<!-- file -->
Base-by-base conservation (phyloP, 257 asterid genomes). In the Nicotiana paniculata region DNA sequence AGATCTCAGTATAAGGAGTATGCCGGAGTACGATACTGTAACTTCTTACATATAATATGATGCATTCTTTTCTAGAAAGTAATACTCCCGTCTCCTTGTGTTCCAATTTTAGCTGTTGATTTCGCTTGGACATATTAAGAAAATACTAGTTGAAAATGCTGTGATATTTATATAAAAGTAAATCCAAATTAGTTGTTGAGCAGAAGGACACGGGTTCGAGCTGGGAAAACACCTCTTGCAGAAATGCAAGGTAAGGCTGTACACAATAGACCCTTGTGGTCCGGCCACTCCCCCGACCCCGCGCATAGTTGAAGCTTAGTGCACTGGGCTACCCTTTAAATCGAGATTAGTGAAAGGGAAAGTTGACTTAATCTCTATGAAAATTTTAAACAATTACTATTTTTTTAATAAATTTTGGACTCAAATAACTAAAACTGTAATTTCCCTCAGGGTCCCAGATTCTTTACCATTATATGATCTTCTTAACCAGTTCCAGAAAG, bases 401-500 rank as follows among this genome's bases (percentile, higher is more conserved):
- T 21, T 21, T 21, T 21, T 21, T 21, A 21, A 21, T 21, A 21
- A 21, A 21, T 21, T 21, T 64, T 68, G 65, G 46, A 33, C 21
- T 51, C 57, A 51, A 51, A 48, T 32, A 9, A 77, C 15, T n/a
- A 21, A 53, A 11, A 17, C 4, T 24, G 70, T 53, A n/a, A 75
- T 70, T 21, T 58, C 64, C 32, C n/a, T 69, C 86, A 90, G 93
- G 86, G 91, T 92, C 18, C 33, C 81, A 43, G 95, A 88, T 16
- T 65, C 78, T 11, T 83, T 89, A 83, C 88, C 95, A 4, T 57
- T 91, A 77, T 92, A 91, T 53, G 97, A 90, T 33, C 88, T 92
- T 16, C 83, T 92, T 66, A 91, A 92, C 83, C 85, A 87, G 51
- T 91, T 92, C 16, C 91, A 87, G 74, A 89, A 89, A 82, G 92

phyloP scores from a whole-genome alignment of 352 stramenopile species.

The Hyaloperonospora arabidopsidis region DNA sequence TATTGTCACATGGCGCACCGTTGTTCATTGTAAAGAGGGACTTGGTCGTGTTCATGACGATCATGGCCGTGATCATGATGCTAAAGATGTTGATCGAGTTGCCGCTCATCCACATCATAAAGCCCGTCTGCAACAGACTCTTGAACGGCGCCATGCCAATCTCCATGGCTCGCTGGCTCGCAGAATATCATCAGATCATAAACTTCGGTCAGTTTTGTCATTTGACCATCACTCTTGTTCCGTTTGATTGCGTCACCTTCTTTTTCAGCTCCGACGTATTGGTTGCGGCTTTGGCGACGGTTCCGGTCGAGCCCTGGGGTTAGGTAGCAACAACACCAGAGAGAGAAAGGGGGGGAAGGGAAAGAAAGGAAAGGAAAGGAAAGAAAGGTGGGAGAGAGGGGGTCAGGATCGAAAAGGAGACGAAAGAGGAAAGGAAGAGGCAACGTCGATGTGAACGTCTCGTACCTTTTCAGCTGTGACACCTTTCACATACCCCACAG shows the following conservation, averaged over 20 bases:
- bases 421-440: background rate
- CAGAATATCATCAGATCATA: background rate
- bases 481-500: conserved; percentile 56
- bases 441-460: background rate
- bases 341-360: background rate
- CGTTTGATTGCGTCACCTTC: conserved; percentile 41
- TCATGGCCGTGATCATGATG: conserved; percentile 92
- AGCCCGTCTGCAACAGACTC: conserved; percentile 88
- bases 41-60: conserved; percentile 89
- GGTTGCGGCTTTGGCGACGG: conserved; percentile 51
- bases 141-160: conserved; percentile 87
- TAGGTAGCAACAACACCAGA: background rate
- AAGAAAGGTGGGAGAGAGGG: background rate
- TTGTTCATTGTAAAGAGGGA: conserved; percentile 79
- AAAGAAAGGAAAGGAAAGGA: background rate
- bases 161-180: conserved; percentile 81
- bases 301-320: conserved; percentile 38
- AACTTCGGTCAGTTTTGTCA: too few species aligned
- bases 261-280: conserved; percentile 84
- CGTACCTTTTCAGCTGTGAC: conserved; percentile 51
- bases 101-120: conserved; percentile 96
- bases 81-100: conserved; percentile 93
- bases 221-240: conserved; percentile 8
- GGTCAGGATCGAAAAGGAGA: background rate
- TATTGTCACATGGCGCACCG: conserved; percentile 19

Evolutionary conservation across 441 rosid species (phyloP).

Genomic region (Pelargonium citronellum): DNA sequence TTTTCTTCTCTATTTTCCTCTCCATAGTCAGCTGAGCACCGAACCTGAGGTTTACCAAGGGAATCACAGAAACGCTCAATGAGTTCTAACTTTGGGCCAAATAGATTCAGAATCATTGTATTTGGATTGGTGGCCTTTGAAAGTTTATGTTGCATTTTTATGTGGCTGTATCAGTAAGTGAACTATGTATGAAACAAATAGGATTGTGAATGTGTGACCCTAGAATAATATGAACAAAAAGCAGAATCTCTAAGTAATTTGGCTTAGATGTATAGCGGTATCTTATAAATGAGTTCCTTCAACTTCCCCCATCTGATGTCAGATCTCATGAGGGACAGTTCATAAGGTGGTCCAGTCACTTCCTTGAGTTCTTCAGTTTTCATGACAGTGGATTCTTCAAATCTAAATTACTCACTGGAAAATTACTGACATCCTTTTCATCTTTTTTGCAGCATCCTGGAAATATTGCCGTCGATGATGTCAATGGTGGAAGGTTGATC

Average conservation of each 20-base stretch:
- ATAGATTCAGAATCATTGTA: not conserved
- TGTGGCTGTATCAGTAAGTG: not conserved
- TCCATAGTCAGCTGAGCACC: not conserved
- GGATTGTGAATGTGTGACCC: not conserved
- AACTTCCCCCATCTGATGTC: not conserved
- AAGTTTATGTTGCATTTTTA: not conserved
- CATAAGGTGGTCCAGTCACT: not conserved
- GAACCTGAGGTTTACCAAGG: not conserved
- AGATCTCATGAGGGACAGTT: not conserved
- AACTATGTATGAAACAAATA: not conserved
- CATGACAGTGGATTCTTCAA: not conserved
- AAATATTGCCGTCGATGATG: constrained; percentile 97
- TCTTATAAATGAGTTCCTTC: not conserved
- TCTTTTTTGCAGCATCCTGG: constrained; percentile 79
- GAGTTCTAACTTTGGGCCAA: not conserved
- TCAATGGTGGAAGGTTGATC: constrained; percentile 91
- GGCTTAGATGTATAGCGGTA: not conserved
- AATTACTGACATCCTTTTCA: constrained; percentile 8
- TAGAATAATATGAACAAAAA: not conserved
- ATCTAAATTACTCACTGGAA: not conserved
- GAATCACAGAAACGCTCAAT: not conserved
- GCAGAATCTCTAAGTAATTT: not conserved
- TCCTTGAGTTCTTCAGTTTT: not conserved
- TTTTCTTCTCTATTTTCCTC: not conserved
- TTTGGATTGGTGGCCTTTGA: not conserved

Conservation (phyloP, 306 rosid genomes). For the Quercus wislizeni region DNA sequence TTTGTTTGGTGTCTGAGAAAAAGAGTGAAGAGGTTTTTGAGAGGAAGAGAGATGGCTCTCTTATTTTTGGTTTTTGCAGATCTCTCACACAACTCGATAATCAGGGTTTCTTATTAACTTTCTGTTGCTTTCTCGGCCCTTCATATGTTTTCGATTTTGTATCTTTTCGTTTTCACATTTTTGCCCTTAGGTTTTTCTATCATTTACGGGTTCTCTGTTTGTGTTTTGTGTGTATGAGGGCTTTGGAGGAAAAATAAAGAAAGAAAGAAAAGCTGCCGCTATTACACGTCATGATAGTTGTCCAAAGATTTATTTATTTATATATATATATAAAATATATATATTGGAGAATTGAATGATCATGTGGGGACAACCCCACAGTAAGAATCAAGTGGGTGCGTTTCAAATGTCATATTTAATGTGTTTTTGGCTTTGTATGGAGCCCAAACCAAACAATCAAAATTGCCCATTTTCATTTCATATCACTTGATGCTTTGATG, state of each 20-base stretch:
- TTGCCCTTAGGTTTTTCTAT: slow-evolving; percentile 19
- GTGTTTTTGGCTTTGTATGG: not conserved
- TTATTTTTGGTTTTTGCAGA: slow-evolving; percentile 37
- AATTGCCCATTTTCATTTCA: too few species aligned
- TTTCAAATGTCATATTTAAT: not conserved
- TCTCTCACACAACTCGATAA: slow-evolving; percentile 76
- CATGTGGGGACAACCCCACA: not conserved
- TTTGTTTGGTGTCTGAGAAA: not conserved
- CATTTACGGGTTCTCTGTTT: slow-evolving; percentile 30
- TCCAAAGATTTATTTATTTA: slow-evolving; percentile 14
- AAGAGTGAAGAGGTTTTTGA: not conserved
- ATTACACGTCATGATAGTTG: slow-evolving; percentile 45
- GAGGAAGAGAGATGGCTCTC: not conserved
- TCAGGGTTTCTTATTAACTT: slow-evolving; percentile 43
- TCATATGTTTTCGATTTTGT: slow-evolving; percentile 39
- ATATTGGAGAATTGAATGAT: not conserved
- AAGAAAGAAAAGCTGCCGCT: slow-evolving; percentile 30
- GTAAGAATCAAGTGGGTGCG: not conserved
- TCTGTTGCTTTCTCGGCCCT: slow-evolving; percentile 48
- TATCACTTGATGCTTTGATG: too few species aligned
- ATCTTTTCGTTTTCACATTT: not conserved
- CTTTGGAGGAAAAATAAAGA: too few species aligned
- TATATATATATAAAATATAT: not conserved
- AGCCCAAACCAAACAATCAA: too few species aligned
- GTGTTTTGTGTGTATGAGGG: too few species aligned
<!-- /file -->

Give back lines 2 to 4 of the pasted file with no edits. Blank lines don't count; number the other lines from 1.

- T 21, T 21, T 21, T 21, T 21, T 21, A 21, A 21, T 21, A 21
- A 21, A 21, T 21, T 21, T 64, T 68, G 65, G 46, A 33, C 21
- T 51, C 57, A 51, A 51, A 48, T 32, A 9, A 77, C 15, T n/a